This would be my third time at a 10-day silent retreat, my second time as a volunteer. After sitting quietly and meditating with my fellow bodhisattvas the next morning after my arrival, down to the kitchen we went to unload the first delivery of fresh produce. We started cooking up the meal that the students would get upon their arrival. Having had worked the kitchen at that location the year before, everything came back to me with ease and I was able to assist the new volunteers instead of standing around looking confused as I had the first day I ever started.
It was intense work as I had remembered before, waking up between 4:30 and 5:30am to get breakfast ready for the students and being on our feet for the whole day besides the three group meditation sits that we sat in with the students. Despite the madness that can go on in the kitchen, my practice was always in effect at every moment, always coming back to my breath and centering myself. We started to get into a groove in the kitchen, with all of us volunteers seemingly floating through all the tasks that needed to get done. Hiccups came up, of course, but the fact that every single volunteer there had sat a 10-day meditation retreat created an empathy in the kitchen like no other.
Halfway through the meditation course, the courses’ female manager/assistant to the meditation teacher fell and had a concussion. This threw things of course, quite literally as I was catapulted into the position never having done it before. All of sudden, instead of sitting up front meditating with my fellow volunteers in front of 70 pairs of eyes, I was to keep track of 32 of those 70 pairs of eyes. Anytime a female meditator cried, made significant noise or walked out of the building I was to open my eyes and get direction from the female meditation teacher on how to comfort the meditator or track down where they went.
“A new female manager halfway into a 10-day silent meditation course, there really is no other worse thing that I can think of to happen. Every student is such in a difficult spot, I really can’t think of a more challenging situation occurring than this” the kitchen female manager stated to me as I walked into the kitchen on my first “official” day of being the female students’ manager. I took a deep breath and realized that my meditation practice had prepped me for that exact kind of situation to arise. And from that moment forward I stayed present with every single situation that arose, including assisting with five ladies over the next few days that made the difficult decision to leave the 10-day retreat early. I was constantly on my feet and always alert during the group meditation to make sure I wasn’t missing any direction from the meditation teacher.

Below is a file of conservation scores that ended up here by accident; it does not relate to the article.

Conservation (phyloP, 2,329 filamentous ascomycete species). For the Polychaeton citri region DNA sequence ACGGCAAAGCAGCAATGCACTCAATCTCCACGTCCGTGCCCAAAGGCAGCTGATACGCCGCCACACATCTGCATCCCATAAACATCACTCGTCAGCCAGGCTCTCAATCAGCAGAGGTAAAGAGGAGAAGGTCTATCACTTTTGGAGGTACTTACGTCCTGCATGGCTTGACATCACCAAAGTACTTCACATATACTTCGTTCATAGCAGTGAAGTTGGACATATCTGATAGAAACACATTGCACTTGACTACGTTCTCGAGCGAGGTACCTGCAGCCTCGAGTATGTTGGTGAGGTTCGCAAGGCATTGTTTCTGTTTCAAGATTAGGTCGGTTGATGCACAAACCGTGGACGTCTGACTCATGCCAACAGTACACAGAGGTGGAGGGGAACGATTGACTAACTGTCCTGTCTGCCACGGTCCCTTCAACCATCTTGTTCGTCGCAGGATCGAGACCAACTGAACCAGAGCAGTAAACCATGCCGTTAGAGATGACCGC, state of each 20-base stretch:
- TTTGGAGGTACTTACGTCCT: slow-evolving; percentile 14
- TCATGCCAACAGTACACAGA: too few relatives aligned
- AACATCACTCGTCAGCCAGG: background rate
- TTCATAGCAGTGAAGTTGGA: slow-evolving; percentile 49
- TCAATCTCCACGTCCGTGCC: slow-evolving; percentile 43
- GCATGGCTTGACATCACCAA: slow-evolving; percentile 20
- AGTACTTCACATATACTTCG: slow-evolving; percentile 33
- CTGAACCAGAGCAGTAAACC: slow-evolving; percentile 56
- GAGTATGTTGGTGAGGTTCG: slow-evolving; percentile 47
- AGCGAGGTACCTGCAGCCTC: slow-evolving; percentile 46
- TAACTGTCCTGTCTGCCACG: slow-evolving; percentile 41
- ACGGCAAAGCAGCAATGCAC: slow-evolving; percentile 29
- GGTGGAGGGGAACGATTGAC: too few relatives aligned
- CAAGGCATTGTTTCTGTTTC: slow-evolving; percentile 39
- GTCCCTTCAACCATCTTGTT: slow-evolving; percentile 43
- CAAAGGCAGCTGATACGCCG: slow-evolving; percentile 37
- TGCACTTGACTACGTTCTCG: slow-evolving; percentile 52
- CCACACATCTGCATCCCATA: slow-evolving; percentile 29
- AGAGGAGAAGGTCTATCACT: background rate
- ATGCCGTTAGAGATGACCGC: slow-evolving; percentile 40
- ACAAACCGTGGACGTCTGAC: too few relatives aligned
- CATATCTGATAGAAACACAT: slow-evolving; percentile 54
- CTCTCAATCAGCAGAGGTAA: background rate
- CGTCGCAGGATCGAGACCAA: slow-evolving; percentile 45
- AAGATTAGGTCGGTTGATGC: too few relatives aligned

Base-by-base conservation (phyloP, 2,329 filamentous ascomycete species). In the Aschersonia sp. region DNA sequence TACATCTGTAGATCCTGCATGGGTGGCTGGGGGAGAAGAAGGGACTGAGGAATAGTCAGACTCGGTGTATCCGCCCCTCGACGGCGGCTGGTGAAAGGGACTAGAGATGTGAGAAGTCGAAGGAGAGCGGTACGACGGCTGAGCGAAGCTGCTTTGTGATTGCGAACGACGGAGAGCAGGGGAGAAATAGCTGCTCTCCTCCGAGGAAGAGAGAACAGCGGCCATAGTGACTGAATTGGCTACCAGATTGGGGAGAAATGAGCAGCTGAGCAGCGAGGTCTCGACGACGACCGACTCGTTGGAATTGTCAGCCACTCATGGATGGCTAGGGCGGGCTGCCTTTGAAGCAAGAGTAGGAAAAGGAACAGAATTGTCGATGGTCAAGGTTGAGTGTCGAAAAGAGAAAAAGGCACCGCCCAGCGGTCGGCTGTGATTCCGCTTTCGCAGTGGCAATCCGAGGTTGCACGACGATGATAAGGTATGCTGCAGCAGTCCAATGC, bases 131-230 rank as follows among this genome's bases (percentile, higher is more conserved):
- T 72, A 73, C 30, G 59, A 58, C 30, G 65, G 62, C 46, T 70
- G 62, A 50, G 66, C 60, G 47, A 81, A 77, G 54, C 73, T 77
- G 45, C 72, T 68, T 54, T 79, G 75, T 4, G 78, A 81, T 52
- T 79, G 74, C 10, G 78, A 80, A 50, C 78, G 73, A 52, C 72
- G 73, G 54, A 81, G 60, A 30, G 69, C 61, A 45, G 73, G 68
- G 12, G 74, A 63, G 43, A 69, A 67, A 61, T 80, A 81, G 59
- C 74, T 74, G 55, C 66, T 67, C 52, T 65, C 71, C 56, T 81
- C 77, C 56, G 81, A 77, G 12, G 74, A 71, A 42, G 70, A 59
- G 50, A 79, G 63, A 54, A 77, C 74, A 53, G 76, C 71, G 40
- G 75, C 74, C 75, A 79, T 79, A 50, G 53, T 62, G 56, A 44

Before I knew it, the last morning of the meditation retreat arrived and I decided to go AWOL as soon as the last group meditation was over. When the ladies at the retreat were able to talk on the previous day, I graciously accepted compliments from them, but I decided I wanted to take off before any more compliments could be said. It hit me that I completely followed my heart correctly with that retreat, coming in to volunteer instead of being a student was exactly what was needed. In the spirit of modesty though, I didn’t want to hear any more small talk/compliments as I truly just wanted to serve and move on.
Into the foggy clouds I went back up to Portland where I reorganized my backpacks and tied up a few loose ends before taking a flight out to Reykjavik, Iceland. The flight was booked rather impulsively months prior when a friend invited me to travel with her and her husband throughout Ireland, Reykjavik was a relatively cheap stop-over flight to Ireland. Reykjavik had been on my radar for a while as some friends had recently told me about how amazing it was and it was a quick stop over flight before Ireland. I figured that it would be great to have some solo travel before joining them.
Cutting this short and will make a part two about Iceland and Ireland, so I hope that you stay tuned :)!